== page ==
9:30 AM - 9:45 AM
[SVC43-01] A model of low-pressure partial melting of the anhdyrous source mantle for the genesis of the Setouchi high magnesium andesites from Southwest Japan
Keywords:high magnesium andesite, accretional prisms
The Setouchi HMAs are distributed in the Nankai subduction zone where a young oceanic lithosphere, the Shikoku Basin meets the Eurasian Plate. Along the back arc coast, the late Miocene San’in folded zone is developed. Deep earthquakes representing the subducting slab are not observed beneath Shodoshima, which indicates that the slab would not extend there even at the present day. The slab would not also have extended there at 14 Ma. Geophysical observations along the Muroto, where the youngest part of Shioku Basin subducts, indicate that sediments on the slab would not subduct but accrete to the overriding plate at the present day. Since the slab at 14 Ma was younger and hence more buoyant than that at the present day, mechanical coupling between the plates would have been stronger than that at the present day. Sediments on the slab, therefore, could not have subducted into the mantle but have accreted to the overriding plate at that time. Seismic explorations indicate that the MTL striking northern margin of the Sambagawa Belt dips northward to extend to Shodoshima, which indicates that the deeper part of the Setouchi crust would be essentially composed of accreted oceanic materials such as sediments. This interpretation is confirmed by xenoliths of partial pelitic schists included in Setouchi volcanic rocks from Osaka.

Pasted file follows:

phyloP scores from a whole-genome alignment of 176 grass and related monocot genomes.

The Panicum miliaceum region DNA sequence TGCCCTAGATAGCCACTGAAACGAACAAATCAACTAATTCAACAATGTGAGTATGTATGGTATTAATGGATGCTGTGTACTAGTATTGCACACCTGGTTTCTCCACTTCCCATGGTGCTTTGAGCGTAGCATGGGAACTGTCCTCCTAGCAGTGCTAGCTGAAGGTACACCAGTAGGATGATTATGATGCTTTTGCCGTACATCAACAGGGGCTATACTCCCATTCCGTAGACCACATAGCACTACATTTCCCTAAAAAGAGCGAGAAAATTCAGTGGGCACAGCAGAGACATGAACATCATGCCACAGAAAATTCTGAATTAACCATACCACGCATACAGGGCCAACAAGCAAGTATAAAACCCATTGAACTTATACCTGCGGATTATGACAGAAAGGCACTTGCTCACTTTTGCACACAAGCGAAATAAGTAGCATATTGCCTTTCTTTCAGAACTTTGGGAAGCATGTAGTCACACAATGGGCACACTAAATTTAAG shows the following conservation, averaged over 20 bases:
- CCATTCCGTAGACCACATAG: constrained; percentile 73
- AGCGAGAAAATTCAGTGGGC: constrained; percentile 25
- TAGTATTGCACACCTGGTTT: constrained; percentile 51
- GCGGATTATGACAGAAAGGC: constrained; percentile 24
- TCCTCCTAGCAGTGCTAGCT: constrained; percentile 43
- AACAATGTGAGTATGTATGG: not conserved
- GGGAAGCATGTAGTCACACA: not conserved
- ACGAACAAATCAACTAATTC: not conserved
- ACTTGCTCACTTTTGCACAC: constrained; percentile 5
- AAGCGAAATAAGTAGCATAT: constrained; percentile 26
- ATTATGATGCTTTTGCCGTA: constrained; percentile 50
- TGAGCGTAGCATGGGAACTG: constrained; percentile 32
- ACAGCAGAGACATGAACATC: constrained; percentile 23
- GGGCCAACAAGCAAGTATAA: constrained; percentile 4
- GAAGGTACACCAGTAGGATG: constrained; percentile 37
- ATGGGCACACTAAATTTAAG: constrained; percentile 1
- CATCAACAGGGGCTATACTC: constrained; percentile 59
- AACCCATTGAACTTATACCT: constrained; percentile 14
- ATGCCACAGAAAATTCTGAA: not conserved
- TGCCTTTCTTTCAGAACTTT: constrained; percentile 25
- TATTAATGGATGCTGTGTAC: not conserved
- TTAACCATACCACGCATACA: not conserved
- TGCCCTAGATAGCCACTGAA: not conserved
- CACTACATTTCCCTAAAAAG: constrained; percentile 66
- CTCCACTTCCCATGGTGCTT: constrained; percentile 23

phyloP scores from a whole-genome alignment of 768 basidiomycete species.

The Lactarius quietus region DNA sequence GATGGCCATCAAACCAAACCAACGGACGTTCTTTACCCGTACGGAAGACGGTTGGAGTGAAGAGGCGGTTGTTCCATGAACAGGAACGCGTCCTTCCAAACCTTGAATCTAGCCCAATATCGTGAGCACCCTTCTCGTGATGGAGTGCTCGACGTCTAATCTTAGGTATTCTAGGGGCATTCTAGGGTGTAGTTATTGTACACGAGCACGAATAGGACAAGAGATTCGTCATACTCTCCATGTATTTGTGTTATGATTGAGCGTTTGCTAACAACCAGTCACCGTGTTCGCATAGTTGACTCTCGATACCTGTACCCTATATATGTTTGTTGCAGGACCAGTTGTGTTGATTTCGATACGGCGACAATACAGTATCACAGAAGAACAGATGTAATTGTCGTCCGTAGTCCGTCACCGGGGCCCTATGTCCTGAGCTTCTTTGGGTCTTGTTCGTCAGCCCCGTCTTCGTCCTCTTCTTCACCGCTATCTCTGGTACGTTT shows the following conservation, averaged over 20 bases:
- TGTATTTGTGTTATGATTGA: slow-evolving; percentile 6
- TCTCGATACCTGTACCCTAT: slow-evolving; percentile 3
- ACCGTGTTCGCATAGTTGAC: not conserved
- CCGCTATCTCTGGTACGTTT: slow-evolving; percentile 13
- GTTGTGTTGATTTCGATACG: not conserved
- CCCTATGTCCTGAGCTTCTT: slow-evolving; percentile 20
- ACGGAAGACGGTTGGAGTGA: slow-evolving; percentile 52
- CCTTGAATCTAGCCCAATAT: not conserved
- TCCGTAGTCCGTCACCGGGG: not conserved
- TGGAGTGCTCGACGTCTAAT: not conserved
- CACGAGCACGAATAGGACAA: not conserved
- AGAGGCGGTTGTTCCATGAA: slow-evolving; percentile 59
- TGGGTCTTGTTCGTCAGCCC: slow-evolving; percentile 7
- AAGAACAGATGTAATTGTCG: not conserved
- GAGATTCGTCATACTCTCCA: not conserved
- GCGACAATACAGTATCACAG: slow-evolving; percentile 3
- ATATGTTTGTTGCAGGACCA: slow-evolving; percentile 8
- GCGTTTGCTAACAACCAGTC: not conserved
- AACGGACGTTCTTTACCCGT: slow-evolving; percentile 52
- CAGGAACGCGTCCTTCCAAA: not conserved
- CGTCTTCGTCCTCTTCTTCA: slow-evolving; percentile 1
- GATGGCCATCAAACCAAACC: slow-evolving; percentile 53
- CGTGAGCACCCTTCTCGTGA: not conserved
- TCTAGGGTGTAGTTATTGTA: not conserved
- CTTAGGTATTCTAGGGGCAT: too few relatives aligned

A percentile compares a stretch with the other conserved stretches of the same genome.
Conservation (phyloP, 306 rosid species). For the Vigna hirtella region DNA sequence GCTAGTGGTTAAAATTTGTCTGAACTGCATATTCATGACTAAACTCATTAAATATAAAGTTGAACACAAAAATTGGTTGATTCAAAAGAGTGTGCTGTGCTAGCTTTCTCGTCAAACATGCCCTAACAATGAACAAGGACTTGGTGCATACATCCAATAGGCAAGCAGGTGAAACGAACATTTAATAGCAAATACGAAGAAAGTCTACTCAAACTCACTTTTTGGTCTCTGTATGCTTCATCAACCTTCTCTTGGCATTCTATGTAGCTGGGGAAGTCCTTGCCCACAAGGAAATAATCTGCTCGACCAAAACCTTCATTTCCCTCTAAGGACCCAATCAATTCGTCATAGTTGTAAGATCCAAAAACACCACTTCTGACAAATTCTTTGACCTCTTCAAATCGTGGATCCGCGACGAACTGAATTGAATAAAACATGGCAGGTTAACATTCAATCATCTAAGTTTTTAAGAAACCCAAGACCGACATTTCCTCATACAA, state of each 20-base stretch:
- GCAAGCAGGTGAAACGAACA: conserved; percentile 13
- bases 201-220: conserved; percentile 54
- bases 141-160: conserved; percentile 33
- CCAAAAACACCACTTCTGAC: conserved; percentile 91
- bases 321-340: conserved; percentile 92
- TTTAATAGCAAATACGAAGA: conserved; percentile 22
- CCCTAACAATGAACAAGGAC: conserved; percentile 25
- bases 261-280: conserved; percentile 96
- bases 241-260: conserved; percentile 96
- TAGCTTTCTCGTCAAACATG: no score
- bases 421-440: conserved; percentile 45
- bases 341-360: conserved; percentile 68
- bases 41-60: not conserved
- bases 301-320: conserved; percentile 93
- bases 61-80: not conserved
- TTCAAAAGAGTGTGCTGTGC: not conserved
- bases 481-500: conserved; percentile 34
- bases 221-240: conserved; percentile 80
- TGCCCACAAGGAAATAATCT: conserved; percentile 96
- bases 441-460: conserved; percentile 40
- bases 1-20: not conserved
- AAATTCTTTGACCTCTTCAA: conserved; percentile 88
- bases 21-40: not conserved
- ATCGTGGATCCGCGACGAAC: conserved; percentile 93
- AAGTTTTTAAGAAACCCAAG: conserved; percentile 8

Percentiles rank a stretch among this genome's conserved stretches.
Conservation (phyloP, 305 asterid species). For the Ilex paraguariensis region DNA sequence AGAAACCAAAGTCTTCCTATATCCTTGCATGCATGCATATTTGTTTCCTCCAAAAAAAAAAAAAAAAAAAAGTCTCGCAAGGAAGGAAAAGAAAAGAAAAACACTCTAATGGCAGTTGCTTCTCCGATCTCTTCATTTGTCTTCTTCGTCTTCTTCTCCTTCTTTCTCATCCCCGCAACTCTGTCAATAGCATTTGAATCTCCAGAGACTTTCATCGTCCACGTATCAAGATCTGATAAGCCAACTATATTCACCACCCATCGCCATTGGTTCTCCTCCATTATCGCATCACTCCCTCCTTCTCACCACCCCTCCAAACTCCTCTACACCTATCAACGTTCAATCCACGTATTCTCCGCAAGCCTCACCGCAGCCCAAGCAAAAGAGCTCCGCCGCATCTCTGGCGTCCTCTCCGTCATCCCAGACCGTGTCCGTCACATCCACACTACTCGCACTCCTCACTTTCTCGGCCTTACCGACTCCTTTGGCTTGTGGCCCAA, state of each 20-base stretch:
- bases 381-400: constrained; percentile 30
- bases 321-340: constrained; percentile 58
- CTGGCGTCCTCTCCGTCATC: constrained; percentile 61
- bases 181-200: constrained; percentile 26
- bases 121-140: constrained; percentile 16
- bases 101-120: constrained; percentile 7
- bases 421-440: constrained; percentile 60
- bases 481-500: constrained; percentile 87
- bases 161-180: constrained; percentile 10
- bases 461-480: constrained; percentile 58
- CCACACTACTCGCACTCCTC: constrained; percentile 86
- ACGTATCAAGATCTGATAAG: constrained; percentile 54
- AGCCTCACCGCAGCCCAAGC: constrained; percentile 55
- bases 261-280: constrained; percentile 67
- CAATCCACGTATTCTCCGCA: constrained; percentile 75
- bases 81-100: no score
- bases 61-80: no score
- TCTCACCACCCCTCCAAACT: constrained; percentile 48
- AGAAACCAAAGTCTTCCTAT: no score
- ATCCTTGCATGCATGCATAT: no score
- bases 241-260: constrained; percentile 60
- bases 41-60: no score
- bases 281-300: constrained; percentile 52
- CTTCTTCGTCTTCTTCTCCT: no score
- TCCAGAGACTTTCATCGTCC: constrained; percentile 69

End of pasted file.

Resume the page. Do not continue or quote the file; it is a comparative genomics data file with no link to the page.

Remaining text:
As mentioned above, the HMAs from Shodoshima lack successional and petrographical evidence indicating that they would have been significantly hydrous. The body of evidence indicates that geochemical features of the HMAs, which were attributed to sediments on the subducting slab, would have been derived from accreted sediments at the deeper part of the crust. The normative olivine – quartz – Jd + CaTs compositions indicate that the HMA and the basalt would have been segregated at 0.7-0.5 GPa and 1.5 GPa from their source mantle. The San’in folded zone developed in the late Miocene indicates that the Setouchi crust at 14 Ma would have been thinner than that at the present day, which would have enabled the segregation of the HMA magmas at such a low pressure. The Setouchi basalt-HMA association would have been formed by multi-stage partial melting of the heterogeneous source mantle at pressures ranging from 1.5 to 0.5 GPa. The Setouchi HMAs therefore could not be regarded as evidence for the active mantle upwelling models, such as mantle plumes, for the Japan Sea opening.